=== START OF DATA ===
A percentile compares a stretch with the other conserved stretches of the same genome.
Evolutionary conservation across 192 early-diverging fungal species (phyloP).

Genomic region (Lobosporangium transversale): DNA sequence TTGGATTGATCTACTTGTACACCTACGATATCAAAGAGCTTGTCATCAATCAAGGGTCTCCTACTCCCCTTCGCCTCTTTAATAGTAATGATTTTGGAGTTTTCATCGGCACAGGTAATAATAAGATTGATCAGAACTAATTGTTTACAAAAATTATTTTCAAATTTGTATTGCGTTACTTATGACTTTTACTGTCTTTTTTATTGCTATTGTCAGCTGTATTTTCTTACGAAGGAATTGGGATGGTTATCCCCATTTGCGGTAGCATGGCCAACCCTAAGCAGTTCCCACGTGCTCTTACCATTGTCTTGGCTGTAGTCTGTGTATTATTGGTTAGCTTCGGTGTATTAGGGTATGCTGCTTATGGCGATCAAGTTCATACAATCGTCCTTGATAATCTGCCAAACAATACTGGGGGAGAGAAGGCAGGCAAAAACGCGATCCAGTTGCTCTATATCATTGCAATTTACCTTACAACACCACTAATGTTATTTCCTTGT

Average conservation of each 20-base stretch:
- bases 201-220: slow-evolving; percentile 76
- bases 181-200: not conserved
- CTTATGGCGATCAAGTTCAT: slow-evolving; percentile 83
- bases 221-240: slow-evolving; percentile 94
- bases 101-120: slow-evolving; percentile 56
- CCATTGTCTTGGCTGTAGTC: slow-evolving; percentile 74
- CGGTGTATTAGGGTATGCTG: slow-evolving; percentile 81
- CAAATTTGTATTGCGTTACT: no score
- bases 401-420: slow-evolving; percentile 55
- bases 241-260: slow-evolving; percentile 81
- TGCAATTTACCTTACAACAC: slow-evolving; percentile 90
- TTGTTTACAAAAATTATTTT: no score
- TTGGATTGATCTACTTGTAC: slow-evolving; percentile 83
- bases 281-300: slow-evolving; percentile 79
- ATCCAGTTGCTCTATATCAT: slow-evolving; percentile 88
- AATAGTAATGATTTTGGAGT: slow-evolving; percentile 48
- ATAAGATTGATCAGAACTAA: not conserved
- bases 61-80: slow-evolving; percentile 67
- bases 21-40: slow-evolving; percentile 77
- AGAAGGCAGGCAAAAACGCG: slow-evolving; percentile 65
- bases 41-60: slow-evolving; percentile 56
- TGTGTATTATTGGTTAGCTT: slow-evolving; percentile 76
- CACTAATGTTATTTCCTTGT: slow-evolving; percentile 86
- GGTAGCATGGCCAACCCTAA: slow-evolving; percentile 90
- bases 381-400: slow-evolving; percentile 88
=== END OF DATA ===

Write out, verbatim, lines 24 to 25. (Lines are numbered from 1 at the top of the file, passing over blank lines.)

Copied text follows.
- AGAAGGCAGGCAAAAACGCG: slow-evolving; percentile 65
- bases 41-60: slow-evolving; percentile 56